Even in the worst of my Kylo/Adam fixation, I tried to keep myself from committing to any one version of his relationship with Rey, and TLJ gave me so much more to think about without fully shutting any narrative door. That throne room scene, oh my God. I could never have imagined that a Star Wars movie could make me that elated. People sneer a lot at the idea of “fan-service” – a term which is as overused as genius – but that throne room scene was clearly the work of someone who loved Star Wars and wanted to test the limits of what he was allowed to do with characters who had previously just been samurai set dressing. For a story to be any good, the writer needs to be a fan of the story, which makes criticisms like this particularly meaningless.

I almost wish that they had doubled-down on the Kurosawa influences, that Lucas has always claimed but rarely done justice to. I would have happily sat through a long, slow movie on Ach-To, a nearly-silent story of with the sky and the earth as much main characters as Rey and Luke (and Chewy and the porgs, of course). I loved the new characters but I was never that interested in the goings-on of Poe and Finn, not when there was blue milk to be guzzled. That said, the horse-alien jail break was magnificent, and Laura Dern killed it in her perfect purple ensemble (Hallowe’en!!) and Leia taking up a blaster once again was a sorely-needed punctuation.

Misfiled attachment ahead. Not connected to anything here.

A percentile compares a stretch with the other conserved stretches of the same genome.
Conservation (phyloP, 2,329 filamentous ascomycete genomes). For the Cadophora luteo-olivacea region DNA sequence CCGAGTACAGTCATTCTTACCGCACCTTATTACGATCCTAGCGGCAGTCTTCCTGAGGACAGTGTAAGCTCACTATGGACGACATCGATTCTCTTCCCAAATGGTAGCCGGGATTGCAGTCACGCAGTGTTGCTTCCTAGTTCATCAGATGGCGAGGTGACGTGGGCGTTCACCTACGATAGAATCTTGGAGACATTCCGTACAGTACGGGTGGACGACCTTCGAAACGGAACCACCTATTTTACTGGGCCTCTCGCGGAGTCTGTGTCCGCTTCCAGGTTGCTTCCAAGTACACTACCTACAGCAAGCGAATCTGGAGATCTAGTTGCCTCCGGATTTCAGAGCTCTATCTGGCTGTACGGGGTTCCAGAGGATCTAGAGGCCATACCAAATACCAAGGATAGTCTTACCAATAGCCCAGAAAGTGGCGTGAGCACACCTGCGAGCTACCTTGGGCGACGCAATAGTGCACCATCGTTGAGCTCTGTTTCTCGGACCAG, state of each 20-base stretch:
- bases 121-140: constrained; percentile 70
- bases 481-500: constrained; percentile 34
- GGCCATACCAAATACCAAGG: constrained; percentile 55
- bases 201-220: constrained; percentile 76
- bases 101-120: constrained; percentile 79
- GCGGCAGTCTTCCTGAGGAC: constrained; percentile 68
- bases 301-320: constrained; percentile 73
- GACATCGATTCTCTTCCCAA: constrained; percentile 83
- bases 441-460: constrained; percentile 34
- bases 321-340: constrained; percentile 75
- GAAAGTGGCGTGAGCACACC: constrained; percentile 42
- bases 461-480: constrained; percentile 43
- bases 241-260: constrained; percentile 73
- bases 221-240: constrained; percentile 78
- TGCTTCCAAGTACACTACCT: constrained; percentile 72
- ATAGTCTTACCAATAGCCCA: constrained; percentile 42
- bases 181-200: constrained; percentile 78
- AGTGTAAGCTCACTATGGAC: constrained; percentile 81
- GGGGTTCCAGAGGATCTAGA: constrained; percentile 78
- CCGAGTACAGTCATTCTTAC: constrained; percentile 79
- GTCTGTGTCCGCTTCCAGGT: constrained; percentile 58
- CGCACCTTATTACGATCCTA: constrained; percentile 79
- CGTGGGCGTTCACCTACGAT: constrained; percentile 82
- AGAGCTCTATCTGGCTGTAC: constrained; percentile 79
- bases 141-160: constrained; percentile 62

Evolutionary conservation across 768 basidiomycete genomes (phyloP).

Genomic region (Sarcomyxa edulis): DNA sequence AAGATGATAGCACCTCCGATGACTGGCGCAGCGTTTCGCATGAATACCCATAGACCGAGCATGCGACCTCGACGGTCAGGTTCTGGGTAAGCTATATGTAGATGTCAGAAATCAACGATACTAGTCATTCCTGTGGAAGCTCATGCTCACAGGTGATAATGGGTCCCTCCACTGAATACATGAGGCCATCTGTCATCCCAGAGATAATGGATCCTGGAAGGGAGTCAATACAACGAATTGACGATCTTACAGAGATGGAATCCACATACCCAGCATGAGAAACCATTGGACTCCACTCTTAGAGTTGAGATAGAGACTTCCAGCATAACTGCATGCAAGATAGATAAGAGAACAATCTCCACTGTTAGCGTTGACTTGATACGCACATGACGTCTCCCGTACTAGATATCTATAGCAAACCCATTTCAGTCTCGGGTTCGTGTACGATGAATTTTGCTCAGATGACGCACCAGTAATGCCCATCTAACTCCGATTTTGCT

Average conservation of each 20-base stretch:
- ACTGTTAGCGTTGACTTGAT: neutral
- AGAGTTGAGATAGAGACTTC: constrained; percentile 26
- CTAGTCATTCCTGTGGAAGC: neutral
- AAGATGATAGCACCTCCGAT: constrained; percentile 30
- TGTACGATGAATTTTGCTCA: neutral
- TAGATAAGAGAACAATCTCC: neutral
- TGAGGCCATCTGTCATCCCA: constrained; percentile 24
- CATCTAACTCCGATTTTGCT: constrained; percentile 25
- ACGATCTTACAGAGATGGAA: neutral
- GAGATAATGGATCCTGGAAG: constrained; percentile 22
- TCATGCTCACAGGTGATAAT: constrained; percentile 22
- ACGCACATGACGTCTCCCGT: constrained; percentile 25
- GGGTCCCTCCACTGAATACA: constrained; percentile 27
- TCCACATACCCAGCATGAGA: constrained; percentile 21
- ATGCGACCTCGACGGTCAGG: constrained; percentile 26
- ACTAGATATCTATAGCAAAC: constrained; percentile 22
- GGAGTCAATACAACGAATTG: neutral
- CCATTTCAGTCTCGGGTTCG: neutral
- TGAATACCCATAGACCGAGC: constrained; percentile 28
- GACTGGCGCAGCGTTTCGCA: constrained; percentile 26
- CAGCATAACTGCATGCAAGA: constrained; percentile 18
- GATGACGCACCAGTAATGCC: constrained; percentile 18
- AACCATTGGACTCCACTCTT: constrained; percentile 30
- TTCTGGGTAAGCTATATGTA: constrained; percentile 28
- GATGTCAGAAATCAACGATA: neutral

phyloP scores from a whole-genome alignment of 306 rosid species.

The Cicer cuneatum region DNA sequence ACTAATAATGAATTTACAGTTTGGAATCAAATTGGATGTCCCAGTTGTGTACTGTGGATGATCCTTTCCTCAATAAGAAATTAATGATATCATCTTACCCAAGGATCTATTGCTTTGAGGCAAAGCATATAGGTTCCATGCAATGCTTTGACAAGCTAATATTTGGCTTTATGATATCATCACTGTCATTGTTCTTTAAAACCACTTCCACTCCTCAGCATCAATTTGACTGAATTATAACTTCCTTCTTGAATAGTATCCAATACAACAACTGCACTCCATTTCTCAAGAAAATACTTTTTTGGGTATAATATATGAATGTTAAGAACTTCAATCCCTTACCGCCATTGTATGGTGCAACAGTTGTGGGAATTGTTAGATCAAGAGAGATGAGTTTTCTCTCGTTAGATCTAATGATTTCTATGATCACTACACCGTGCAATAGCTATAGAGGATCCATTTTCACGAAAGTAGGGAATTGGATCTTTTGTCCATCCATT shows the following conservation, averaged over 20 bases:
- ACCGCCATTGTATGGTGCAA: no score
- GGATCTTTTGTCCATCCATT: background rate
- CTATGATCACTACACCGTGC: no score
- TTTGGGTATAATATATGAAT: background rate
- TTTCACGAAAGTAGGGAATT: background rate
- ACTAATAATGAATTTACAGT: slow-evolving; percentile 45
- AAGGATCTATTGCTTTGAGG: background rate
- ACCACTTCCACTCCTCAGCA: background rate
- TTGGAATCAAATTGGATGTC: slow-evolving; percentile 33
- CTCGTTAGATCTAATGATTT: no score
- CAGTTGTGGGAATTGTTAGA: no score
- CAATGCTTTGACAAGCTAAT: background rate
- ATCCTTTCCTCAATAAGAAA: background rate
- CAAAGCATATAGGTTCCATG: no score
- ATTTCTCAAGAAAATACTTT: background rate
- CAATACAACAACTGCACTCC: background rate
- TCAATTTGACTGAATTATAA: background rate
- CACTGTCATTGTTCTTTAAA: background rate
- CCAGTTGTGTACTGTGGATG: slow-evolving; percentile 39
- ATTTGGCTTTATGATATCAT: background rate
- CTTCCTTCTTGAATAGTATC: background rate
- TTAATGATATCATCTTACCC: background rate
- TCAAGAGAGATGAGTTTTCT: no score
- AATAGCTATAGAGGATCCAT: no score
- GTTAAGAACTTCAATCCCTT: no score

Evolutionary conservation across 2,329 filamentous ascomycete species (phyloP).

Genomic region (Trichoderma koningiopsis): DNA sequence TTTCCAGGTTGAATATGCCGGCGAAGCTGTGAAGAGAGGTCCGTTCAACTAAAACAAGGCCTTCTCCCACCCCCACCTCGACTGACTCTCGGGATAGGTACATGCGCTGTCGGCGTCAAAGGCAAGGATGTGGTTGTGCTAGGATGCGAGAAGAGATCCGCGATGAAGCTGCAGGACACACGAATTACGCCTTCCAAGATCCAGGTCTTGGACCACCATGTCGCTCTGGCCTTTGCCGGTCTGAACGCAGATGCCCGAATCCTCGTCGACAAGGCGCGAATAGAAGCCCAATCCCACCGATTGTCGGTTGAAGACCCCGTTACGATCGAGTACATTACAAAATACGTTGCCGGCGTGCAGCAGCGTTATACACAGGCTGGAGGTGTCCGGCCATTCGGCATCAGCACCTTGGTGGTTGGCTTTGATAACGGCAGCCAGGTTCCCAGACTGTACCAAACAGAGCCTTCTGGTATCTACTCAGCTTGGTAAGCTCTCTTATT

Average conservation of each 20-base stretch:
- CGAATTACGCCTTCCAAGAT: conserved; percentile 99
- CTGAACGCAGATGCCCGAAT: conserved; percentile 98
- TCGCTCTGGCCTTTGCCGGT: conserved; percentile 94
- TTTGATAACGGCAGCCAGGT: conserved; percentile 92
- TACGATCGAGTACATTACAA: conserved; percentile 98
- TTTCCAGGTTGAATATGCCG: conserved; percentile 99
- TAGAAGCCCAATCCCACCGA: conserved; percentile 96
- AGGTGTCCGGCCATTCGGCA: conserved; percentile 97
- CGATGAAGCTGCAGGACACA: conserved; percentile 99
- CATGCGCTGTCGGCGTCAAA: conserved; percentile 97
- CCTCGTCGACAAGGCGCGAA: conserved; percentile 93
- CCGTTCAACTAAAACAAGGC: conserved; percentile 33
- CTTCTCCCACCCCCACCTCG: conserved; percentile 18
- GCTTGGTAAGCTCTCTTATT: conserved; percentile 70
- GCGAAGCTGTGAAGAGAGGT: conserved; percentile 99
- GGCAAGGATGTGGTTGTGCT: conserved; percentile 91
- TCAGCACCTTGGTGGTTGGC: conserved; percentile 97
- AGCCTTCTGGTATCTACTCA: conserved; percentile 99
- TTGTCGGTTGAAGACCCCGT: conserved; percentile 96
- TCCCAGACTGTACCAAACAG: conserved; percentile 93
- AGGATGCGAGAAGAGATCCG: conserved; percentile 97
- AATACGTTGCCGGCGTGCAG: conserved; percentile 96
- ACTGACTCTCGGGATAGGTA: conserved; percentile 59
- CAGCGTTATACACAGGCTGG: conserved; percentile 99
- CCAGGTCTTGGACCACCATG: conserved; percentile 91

But it’s the Kylo-Rey stuff that stays with me. Their indelible connection. How lost they both are. How much sense Kylo makes when he wants to stop the hero-god madness in its tracks, but still can’t free himself from the nonsense of wanting to be Darth Vader II, a stupid idea that Rey quickly shuts down. I had wanted this to be a definitive redemption for him, but I’m ok with the way it was clawed back. Ben Solo will have to work on himself for a long time before he’s safe to play with the other children; it would have been unrealistic for a few conversations with Rey to bring him back from spittle-flecked foaming mouth villany. For one thing, he needs to put on a towel. (I’m really amused by the shocked reaction to the shirt-less scene; it’s not like it’s hard to find pictures of Adam Driver without a shirt. That was kind of his deal for the whole first season of Girls.)